Home to Africa

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Helene Cooper grew up like few in Africa could imagine — in a 22-room mansion on Sugar Beach in Liberia. Fancy cars. Servants. Shag rugs. The Jackson Five on the stereo.

Her African ancestors were freed American slaves who founded Liberia and went on to live like lords. Then it all came apart in a coup and civil war.

Helene Cooper’s family went from African elites to immigrants tossed back in America. Now she’s diplomatic correspondent for The New York Times and telling her extraordinary story.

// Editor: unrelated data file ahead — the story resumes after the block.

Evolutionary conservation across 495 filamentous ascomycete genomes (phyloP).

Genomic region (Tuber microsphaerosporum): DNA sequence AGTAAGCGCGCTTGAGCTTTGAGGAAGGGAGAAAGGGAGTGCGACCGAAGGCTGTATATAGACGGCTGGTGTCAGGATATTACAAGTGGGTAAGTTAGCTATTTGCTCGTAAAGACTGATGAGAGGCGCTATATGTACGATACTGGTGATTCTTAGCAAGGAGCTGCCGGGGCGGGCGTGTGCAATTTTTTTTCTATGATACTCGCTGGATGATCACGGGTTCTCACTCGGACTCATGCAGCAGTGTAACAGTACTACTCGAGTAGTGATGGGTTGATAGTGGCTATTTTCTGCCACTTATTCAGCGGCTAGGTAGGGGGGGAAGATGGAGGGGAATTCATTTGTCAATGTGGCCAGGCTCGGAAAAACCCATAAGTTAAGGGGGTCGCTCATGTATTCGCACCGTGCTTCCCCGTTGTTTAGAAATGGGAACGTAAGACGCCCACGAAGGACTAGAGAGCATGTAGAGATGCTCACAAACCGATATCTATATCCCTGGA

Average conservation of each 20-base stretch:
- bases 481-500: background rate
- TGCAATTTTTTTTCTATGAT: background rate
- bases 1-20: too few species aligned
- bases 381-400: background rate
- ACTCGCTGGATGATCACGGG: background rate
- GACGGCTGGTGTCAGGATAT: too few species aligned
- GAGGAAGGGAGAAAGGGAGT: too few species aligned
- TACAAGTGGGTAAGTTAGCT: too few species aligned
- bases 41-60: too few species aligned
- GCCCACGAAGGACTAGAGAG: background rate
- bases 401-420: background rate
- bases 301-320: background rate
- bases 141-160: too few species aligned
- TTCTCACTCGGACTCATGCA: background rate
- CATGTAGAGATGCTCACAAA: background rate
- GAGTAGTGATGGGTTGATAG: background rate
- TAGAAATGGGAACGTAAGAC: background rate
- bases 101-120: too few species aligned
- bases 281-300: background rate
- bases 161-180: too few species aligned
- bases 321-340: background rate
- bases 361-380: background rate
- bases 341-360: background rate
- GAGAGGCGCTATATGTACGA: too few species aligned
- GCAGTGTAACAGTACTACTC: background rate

This hour, On Point: The rise and fall and return to the house at Sugar Beach.

You can join the conversation. Does Helene’s story of exile, assimilation, and looking back speak to your own experience? Your family’s?Guest:

Helene Cooper, diplomatic correspondent for The New York Times. She spent twelve years as a reporter and foreign correspondent at The Wall Street Journal. Her new book is "The House at Sugar Beach: In Search of a Lost African Childhood."

Read an excerpt from "The House at Sugar Beach."

This program aired on September 16, 2008.


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